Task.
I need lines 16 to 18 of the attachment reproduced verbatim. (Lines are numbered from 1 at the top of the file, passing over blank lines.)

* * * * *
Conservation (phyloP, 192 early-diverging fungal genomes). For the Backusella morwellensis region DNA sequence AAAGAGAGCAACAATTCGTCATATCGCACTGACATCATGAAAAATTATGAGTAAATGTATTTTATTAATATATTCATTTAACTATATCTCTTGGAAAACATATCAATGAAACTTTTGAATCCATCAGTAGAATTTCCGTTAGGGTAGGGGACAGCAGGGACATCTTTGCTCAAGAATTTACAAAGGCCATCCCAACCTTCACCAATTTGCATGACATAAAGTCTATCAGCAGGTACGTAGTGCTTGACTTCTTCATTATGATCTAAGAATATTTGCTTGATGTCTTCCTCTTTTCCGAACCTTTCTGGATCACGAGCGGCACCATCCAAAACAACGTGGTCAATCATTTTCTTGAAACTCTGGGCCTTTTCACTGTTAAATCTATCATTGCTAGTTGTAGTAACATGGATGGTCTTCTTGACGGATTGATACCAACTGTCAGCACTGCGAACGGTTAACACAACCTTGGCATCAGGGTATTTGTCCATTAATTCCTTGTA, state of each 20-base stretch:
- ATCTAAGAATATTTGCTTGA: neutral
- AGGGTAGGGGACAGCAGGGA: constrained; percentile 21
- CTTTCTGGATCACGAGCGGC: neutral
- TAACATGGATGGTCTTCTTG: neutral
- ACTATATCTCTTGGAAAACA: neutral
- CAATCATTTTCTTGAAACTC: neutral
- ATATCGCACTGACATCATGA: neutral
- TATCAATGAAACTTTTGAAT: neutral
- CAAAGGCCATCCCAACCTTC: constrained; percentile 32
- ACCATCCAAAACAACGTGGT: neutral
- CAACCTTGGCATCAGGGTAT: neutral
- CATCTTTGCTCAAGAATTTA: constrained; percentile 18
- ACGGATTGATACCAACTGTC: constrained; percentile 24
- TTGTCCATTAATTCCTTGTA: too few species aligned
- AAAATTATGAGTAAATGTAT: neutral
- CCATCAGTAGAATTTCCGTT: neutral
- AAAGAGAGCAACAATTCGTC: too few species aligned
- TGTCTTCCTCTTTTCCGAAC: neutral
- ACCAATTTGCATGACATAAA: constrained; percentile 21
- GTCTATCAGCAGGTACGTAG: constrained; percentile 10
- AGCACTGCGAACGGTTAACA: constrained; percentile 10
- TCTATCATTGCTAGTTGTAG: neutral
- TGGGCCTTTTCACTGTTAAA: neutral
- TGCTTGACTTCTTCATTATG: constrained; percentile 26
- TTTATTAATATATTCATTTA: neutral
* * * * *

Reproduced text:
- AAAATTATGAGTAAATGTAT: neutral
- CCATCAGTAGAATTTCCGTT: neutral
- AAAGAGAGCAACAATTCGTC: too few species aligned